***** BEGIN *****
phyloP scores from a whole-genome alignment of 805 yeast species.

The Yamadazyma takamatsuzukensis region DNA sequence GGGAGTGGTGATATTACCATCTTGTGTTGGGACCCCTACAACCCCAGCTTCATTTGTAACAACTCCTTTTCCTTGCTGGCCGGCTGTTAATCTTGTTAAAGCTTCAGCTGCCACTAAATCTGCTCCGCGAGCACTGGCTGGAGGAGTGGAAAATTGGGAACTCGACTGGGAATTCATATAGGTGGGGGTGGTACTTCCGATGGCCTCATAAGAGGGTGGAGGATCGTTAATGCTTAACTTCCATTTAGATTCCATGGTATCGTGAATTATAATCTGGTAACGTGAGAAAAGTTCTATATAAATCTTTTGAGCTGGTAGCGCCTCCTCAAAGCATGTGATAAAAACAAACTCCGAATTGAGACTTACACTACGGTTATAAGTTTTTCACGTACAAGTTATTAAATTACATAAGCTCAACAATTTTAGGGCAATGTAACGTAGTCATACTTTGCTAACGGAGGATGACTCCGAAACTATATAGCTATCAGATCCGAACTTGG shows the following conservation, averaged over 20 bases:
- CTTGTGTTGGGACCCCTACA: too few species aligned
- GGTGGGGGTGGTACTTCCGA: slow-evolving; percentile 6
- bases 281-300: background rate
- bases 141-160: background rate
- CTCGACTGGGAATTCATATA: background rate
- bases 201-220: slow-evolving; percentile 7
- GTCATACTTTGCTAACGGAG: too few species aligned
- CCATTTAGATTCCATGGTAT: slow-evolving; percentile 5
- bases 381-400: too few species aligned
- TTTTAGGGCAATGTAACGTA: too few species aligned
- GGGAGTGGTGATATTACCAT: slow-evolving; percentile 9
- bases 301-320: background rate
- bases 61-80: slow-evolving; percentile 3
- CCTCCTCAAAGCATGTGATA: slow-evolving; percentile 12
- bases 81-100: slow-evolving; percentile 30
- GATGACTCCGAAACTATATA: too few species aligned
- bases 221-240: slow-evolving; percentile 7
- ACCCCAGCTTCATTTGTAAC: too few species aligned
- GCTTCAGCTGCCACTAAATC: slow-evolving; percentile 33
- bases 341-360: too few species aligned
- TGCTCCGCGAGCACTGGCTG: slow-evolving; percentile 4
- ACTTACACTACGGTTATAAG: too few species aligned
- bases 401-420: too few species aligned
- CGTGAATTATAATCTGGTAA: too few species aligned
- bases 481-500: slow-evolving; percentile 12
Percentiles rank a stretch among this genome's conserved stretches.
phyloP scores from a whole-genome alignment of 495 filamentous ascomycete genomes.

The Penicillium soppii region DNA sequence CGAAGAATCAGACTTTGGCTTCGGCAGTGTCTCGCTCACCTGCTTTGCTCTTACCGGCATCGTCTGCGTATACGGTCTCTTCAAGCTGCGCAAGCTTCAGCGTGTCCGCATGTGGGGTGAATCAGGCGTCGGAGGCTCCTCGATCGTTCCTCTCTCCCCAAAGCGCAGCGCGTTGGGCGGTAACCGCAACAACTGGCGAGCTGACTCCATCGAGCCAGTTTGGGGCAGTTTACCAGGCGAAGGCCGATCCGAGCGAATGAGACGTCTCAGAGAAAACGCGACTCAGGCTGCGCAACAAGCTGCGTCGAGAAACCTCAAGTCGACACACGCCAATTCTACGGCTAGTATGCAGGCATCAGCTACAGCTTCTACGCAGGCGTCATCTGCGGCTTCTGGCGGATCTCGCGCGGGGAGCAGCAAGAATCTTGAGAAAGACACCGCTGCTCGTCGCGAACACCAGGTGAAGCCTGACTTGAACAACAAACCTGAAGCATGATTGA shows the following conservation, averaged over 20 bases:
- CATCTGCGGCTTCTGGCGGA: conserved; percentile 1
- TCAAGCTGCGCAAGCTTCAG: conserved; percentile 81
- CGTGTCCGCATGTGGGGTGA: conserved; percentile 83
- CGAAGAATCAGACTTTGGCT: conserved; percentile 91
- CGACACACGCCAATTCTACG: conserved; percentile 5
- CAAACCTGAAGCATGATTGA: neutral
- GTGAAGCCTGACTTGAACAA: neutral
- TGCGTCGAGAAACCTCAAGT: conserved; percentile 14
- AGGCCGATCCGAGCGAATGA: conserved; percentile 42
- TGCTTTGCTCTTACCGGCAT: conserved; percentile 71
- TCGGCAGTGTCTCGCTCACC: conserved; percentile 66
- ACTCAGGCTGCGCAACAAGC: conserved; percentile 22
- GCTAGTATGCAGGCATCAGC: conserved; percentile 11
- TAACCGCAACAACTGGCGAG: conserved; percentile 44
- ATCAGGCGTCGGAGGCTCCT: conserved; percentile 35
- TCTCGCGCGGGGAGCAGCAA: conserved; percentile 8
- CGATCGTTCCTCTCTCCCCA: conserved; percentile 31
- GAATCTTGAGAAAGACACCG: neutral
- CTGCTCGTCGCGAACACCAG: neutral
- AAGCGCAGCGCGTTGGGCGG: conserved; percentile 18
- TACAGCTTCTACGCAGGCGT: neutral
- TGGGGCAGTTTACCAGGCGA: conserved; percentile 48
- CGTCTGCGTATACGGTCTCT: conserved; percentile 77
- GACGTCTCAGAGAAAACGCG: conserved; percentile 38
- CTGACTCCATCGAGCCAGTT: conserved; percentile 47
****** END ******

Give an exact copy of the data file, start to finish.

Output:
phyloP scores from a whole-genome alignment of 805 yeast species.

The Yamadazyma takamatsuzukensis region DNA sequence GGGAGTGGTGATATTACCATCTTGTGTTGGGACCCCTACAACCCCAGCTTCATTTGTAACAACTCCTTTTCCTTGCTGGCCGGCTGTTAATCTTGTTAAAGCTTCAGCTGCCACTAAATCTGCTCCGCGAGCACTGGCTGGAGGAGTGGAAAATTGGGAACTCGACTGGGAATTCATATAGGTGGGGGTGGTACTTCCGATGGCCTCATAAGAGGGTGGAGGATCGTTAATGCTTAACTTCCATTTAGATTCCATGGTATCGTGAATTATAATCTGGTAACGTGAGAAAAGTTCTATATAAATCTTTTGAGCTGGTAGCGCCTCCTCAAAGCATGTGATAAAAACAAACTCCGAATTGAGACTTACACTACGGTTATAAGTTTTTCACGTACAAGTTATTAAATTACATAAGCTCAACAATTTTAGGGCAATGTAACGTAGTCATACTTTGCTAACGGAGGATGACTCCGAAACTATATAGCTATCAGATCCGAACTTGG shows the following conservation, averaged over 20 bases:
- CTTGTGTTGGGACCCCTACA: too few species aligned
- GGTGGGGGTGGTACTTCCGA: slow-evolving; percentile 6
- bases 281-300: background rate
- bases 141-160: background rate
- CTCGACTGGGAATTCATATA: background rate
- bases 201-220: slow-evolving; percentile 7
- GTCATACTTTGCTAACGGAG: too few species aligned
- CCATTTAGATTCCATGGTAT: slow-evolving; percentile 5
- bases 381-400: too few species aligned
- TTTTAGGGCAATGTAACGTA: too few species aligned
- GGGAGTGGTGATATTACCAT: slow-evolving; percentile 9
- bases 301-320: background rate
- bases 61-80: slow-evolving; percentile 3
- CCTCCTCAAAGCATGTGATA: slow-evolving; percentile 12
- bases 81-100: slow-evolving; percentile 30
- GATGACTCCGAAACTATATA: too few species aligned
- bases 221-240: slow-evolving; percentile 7
- ACCCCAGCTTCATTTGTAAC: too few species aligned
- GCTTCAGCTGCCACTAAATC: slow-evolving; percentile 33
- bases 341-360: too few species aligned
- TGCTCCGCGAGCACTGGCTG: slow-evolving; percentile 4
- ACTTACACTACGGTTATAAG: too few species aligned
- bases 401-420: too few species aligned
- CGTGAATTATAATCTGGTAA: too few species aligned
- bases 481-500: slow-evolving; percentile 12
Percentiles rank a stretch among this genome's conserved stretches.
phyloP scores from a whole-genome alignment of 495 filamentous ascomycete genomes.

The Penicillium soppii region DNA sequence CGAAGAATCAGACTTTGGCTTCGGCAGTGTCTCGCTCACCTGCTTTGCTCTTACCGGCATCGTCTGCGTATACGGTCTCTTCAAGCTGCGCAAGCTTCAGCGTGTCCGCATGTGGGGTGAATCAGGCGTCGGAGGCTCCTCGATCGTTCCTCTCTCCCCAAAGCGCAGCGCGTTGGGCGGTAACCGCAACAACTGGCGAGCTGACTCCATCGAGCCAGTTTGGGGCAGTTTACCAGGCGAAGGCCGATCCGAGCGAATGAGACGTCTCAGAGAAAACGCGACTCAGGCTGCGCAACAAGCTGCGTCGAGAAACCTCAAGTCGACACACGCCAATTCTACGGCTAGTATGCAGGCATCAGCTACAGCTTCTACGCAGGCGTCATCTGCGGCTTCTGGCGGATCTCGCGCGGGGAGCAGCAAGAATCTTGAGAAAGACACCGCTGCTCGTCGCGAACACCAGGTGAAGCCTGACTTGAACAACAAACCTGAAGCATGATTGA shows the following conservation, averaged over 20 bases:
- CATCTGCGGCTTCTGGCGGA: conserved; percentile 1
- TCAAGCTGCGCAAGCTTCAG: conserved; percentile 81
- CGTGTCCGCATGTGGGGTGA: conserved; percentile 83
- CGAAGAATCAGACTTTGGCT: conserved; percentile 91
- CGACACACGCCAATTCTACG: conserved; percentile 5
- CAAACCTGAAGCATGATTGA: neutral
- GTGAAGCCTGACTTGAACAA: neutral
- TGCGTCGAGAAACCTCAAGT: conserved; percentile 14
- AGGCCGATCCGAGCGAATGA: conserved; percentile 42
- TGCTTTGCTCTTACCGGCAT: conserved; percentile 71
- TCGGCAGTGTCTCGCTCACC: conserved; percentile 66
- ACTCAGGCTGCGCAACAAGC: conserved; percentile 22
- GCTAGTATGCAGGCATCAGC: conserved; percentile 11
- TAACCGCAACAACTGGCGAG: conserved; percentile 44
- ATCAGGCGTCGGAGGCTCCT: conserved; percentile 35
- TCTCGCGCGGGGAGCAGCAA: conserved; percentile 8
- CGATCGTTCCTCTCTCCCCA: conserved; percentile 31
- GAATCTTGAGAAAGACACCG: neutral
- CTGCTCGTCGCGAACACCAG: neutral
- AAGCGCAGCGCGTTGGGCGG: conserved; percentile 18
- TACAGCTTCTACGCAGGCGT: neutral
- TGGGGCAGTTTACCAGGCGA: conserved; percentile 48
- CGTCTGCGTATACGGTCTCT: conserved; percentile 77
- GACGTCTCAGAGAAAACGCG: conserved; percentile 38
- CTGACTCCATCGAGCCAGTT: conserved; percentile 47